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What we can learn from 9/11 about dreams and nightmares

Filed in
  • PTSD
  • trauma
  • nightmares

By Thomas Heffron  |  Sep 11, 2013
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The disturbing images of the terrorist attacks on the World Trade Center in New York, N.Y., were like a waking nightmare. But did the tragic events of Sept. 11, 2001, affect how we dream? And can we learn anything about the role of dreaming from our response to these events?

Researchers from Tufts University School of Medicine and Newton-Wellesley Hospital in Boston, Mass., sought to answer these questions. The study by Dr. Ernest Hartmann and Tyler Brezler was published in the journal Sleep in 2008.

Hartmann and Brezler recruited 11 men and 33 women for their study. Each member of the study group had been recording all their dreams for years. The age range of the 44 participants was 22 to 70 years. They lived across the U.S. None of them lived in Manhattan, and none had anyone close to them die in the attacks.

Each participant submitted written accounts of 20 dreams for the study. These were the last 10 dreams they recorded before 9/11 and the first 10 dreams recorded after the attacks. Most participants recorded at least one or two dreams per week.

The 880 dreams were assigned random numbers. Then they were scored on a blind basis. Dreams were analyzed for features such as central image, intensity, emotion and vividness. They also were scored for content involving attacks, tall buildings and airplanes.

The study authors define a “central image” as a striking or compelling image that stands out. It may be powerful, vivid, bizarre or detailed.

Dreams and 9/11

Results show a significant increase in the presence and intensity of a central image in dreams after 9/11. The researchers conclude that this change springs from an increased emotional arousal after 9/11.

“The more intense imagery is very consistent with findings in people who have experienced trauma of various kinds,” said Dr. Hartmann. “The idea is that we all experienced at least some trauma on 9/11/01.”

Surprisingly, there was no increase in dream content involving airplanes or tall towers. There also were no “replay dreams.” None of the 440 post-9/11 dreams portrayed the events that were replayed time and again on television.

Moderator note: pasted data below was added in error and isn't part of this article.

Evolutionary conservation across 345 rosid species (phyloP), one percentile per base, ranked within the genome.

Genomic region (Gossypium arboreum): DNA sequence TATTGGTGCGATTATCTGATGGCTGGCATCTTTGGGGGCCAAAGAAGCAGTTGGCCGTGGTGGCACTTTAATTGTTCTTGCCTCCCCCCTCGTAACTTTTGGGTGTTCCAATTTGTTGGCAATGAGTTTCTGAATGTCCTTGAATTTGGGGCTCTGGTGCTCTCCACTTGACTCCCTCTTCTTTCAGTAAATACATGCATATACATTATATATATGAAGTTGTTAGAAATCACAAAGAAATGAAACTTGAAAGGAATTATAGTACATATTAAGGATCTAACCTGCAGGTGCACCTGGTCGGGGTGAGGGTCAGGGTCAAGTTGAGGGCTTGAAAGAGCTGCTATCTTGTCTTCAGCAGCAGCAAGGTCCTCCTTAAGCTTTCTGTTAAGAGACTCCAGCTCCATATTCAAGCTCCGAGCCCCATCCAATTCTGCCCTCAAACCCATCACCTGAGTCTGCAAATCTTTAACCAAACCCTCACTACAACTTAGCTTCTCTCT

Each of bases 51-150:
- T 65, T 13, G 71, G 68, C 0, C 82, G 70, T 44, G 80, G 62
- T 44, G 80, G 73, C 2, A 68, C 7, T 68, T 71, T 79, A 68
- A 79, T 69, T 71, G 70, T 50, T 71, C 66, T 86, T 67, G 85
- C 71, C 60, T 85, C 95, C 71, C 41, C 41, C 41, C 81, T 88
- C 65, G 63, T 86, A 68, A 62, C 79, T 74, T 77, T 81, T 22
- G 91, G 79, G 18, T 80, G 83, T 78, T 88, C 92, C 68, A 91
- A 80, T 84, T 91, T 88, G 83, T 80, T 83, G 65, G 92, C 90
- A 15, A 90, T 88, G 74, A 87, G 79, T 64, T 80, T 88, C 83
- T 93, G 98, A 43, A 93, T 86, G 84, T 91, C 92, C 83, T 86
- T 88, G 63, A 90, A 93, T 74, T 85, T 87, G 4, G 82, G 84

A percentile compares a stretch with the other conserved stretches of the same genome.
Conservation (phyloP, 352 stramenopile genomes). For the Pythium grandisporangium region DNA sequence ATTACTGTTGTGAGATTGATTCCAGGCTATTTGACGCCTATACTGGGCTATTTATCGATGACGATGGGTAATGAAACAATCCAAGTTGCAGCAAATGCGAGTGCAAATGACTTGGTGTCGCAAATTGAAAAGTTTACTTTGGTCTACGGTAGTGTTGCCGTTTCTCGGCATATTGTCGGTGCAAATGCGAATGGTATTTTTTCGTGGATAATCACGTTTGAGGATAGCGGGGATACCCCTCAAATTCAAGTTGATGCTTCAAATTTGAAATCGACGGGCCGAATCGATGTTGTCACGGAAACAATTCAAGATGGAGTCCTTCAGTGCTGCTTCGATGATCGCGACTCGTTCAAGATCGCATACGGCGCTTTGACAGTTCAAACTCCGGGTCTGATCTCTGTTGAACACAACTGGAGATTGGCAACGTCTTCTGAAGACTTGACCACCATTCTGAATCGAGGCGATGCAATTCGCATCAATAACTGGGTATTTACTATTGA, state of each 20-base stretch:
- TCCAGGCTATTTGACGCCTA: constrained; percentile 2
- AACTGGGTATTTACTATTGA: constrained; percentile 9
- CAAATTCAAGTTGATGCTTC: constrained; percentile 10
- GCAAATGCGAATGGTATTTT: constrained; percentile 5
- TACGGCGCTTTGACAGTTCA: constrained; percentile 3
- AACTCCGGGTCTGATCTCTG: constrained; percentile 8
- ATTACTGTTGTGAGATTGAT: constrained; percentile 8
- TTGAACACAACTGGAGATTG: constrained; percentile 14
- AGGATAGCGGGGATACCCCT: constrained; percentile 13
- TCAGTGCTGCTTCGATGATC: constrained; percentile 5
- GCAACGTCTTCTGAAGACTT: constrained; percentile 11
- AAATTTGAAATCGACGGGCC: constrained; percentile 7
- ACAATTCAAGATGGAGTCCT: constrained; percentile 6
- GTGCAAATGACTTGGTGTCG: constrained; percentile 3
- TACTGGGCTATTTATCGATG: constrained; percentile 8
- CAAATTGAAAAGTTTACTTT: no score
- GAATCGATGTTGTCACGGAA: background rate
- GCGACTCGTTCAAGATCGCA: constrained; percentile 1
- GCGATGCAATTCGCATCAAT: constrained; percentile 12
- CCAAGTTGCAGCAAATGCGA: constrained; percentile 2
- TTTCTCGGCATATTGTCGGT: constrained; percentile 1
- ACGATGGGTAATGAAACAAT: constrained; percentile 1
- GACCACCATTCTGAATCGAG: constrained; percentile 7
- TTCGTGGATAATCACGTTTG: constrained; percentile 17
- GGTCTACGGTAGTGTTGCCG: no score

But there was a trend in these dreams to more content involving attacks. The dreamer was almost always the victim or potential victim. Attacks involved animals or monsters, violent criminals or battle scenes.

According to the American Academy of Sleep Medicine, bad dreams can cause emotional distress. A nightmare disorder may develop if you have repeated nightmares. About 2% to 8% of people have a nightmare problem. Nightmares also are a common sign of post-traumatic stress disorder (PTSD).

Dream Theories and 9/11

In the study results the authors find support for the Contemporary Theory of Dreaming. The theory states that dreams are guided by the emotion of the dreamer. The central imagery of the dream depicts the dreamer’s emotion.

This would explain why no dreams in the study depicted specific scenes of the terrorist attacks. Instead the dreams were more likely to involve the emotional theme or idea of an attack. This supports the view that dreams are new, emotional creations rather than a replay of waking events.

As an example the authors cite the common dream image of a tidal wave. It is often reported by people who have been through an attack or other trauma. The image of a tidal wave may reflect the emotion of terror or being overwhelmed.

The authors predict that the images of 9/11 may become another “tidal wave.” We may dream of the terrorist attacks during stressful times of emotional trauma.

The authors also state that the study results give some support to the “continuity hypothesis” of dreaming. This view is that dreams reflect the concerns of waking life.
Dreams in the study did not reflect the likely concerns about future terrorist attacks. But they did reflect a general, emotional concern about a lack of safety.

Article originally published on Sept. 11, 2008


  1. 1 Simon Timothy 18 Feb
    To whom it may concern,

    I am an 18 year old British student who has visited New York once during 2012. I visited the memorial site at this time.
    I was 3 when the events of 9/11 transpired, and it is one of my first, vivid memories. I remember what I was doing and where I was when I saw it on the morning news. I was the once who called in my mum to show her. I used to ask my Dad for months after why it happened and all he used to reply was "bad men Simon, bad men." 
    Now, at 17 and 18, I have been dreams about 9/11. I have them about 4 times a month. In each case, the towers are in different locations; the surrounding areas a product of my imagination. The events of the dream happen in either two ways. I am an observer watching the towers get struck and watching them fall with no apparent trauma emotion I can feel. Or I am trying to escape from the floors above where the towers were struck and I can feel a real sense of urgency and fear. 
    They're not worrying me so to speak, but I find it a bit unsettling.
    What could fix this and why do they happen? 
    If possible, please send an email to the email I attached above. or here.

  2. 2 Antony Jenkins 30 Apr

    Dear Sir/Madam, For the past three years (within the first fortnight of every month) I have been experiencing the same dreams/nightmares about 9/11. Although I was not there during the attacks as I was in college I'm haunted by the images and sounds of that day. The dreams consist of watching both planes crash into the towers from many angles and then to find myself inside one of the builds attempting to escape. I've asked several people about the meaning of these dreams but so far have had no successful conclusion. CAN YOU HELP?! Yours Sincerely. Antony Jenkins